Doctors Fight Back Against Denial by Algorithm
Facing a technological arms race over billing, doctors score a win over insurers but are nowhere close to even par.
The man President Obama originally wanted to oversee his dream of affordable health insurance for most Americans, former Sen. Tom Daschle, withdrew his nomination for Health and Human Services secretary in early February. While tax issues were the headline reason he bailed, the financial disclosure statement he filed with the Office of Government Ethics revealed the health care industry — which he was about to regulate — paid Daschle more than $200,000 over the past two years in consulting and speaking engagements.
Included in one of those speaking appearances was an exclusive, invitation-only conference in May 2008 at the Gaylord Palms Resort in Orlando, Fla., held by Ingenix, a research firm owned by UnitedHealth Group, one of the nation’s largest health insurers. Daschle gave the keynote address.
At the time of the conference, Ingenix was openly under investigation by New York Attorney General Andrew Cuomo in a case involving UnitedHealth and Aetna, which was settled in January. The suit alleged a conspiracy to lower health insurance reimbursements when patients see a doctor outside their provider network; Cuomo said patients were defrauded of hundreds of millions of dollars of unpaid claims.
“For the past 10 years, American patients have suffered from unfair reimbursements for critical medical services due to a conflict-ridden system that has been owned, operated, and manipulated by the health insurance industry,” Cuomo said in January. “This agreement marks the end of that flawed system.”
One flawed system may have ended, but another persists even as the president tries find experts not tangled in conflicts of interest to recast the $3 trillion American health care system to focus on health and not money.
As Miller-McCune.com reported a year ago, companies such as Ingenix produce what insurers call “claims review programs,” but which those on the receiving end call “denial engines.” These computer programs sift through millions of submitted claims to, in essence, lower the amount of money insurance companies pay out to doctors. Insurers see this as cost containment, and any shortfall between what the doctor charges and what’s received generally gets passed on to the patient.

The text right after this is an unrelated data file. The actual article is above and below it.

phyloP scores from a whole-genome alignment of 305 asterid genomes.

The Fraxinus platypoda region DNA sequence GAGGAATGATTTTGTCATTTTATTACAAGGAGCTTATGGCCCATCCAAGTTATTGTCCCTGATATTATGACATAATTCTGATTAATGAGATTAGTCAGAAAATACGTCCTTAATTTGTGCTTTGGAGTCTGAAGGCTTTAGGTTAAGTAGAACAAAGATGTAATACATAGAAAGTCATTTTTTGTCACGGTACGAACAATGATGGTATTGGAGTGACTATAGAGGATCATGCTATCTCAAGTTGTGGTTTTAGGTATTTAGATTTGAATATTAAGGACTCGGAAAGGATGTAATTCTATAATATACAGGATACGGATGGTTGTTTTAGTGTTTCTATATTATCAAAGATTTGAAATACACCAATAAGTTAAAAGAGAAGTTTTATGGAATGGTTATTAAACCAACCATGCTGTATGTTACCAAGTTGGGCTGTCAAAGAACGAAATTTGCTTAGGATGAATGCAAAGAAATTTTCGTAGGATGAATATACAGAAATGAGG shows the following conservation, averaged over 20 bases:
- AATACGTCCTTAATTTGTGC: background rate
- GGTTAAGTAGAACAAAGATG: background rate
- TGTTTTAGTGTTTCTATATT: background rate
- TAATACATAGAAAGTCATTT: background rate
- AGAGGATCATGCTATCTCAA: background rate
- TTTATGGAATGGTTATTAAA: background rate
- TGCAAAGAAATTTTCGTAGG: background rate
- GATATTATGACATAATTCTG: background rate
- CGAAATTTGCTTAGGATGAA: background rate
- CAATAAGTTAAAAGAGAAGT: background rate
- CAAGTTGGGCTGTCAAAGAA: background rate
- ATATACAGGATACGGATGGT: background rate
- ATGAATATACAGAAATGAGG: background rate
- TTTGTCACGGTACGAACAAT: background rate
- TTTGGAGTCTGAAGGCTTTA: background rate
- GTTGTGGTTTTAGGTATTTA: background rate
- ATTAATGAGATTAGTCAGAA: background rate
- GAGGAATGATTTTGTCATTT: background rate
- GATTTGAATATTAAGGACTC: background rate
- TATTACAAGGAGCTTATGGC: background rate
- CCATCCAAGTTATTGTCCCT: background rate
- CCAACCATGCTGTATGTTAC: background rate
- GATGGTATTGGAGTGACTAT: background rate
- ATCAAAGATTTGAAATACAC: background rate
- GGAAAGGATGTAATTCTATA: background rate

Now doctors are fighting back, settling for hundreds of millions of dollars with the help of the AMA and consultants who are trying to quantify the losses with hard numbers.
Ingenix’s dozens of digital products primarily analyze health insurance claims data. They help hospitals determine average fees and help physicians manage their billing, but mostly they help insurers scrutinize submitted charges.
The program under fire by Cuomo allegedly cooked the numbers in a database that collected out-of-network charges. When insurers paid the average cost of a particular service, the “usual and customary” rate, they artificially – and intentionally, said Cuomo — lowered that rate.
Using technology to reduce payments to physicians for out-of-network services just touches the surface of physician discontent. Doctors argue that insurers underpay or flat out deny, as a matter of course, legitimate health insurance claims worth billions of dollars each year. This in turn costs them more in lost time and money to recover. They say, in the end, it’s the patients who suffer, paying more and getting less when insurers use secretive methods that rely on proprietary software.
There’s a virtual arms race taking place between hospitals and physician groups on one side and insurance companies on the other, each spending millions of dollars on software programs and claims reviewers to counteract their losses. Leading software designers include IBM, McKesson, Bloodhound Technologies, TC3 Health and Fair Isaac (which sold the claims review part of its business to Mitchell International last May). These companies boast their products can reduce insurance payments between 3 percent and 7 percent.
The extent to how often insurers use computer-generated edits to reduce payments varies widely — anywhere from less than 0.5 percent to more than 9 percent — according to the AMA’s National Health Insurance Report Card. The use of “undisclosed proprietary edits” to reduce payments — as opposed to publicly stated reasons for the reduction — varied from none at all to nearly 72 percent of the time. This lack of transparency largely contributes to doctors’ frustration, said Frank Cohn, senior policy analyst for MIT Solutions a health care consultant firm to physicians and hospitals.
“We’re trying to put medical practices on an even playing field with the payers,” Cohn said.
Insurers say the programs improve efficiency and save costs through real-time billing where patients can see what they owe and doctors know how much they’ll get paid right at the time of service, said Robert Zirkelbach, spokesman for America’s Health Insurance Plans, an industry trade group. Insurers reduce administrative costs through computer edits, in some cases offering cash back to doctors if they submit claims electronically.
Drawing the line
Attempting to put a cost to this, the American Medical Association last June tapped a group of consultants to analyze 5 million claims records from Medicare and seven national health insurers.
The study found that “inefficient and unpredictable” claims-review procedures by insurers cost the health care system $210 billion annually, diverting roughly 14 percent of physician resources. The research led to a campaign the AMA calls “Heal the Claims Process.”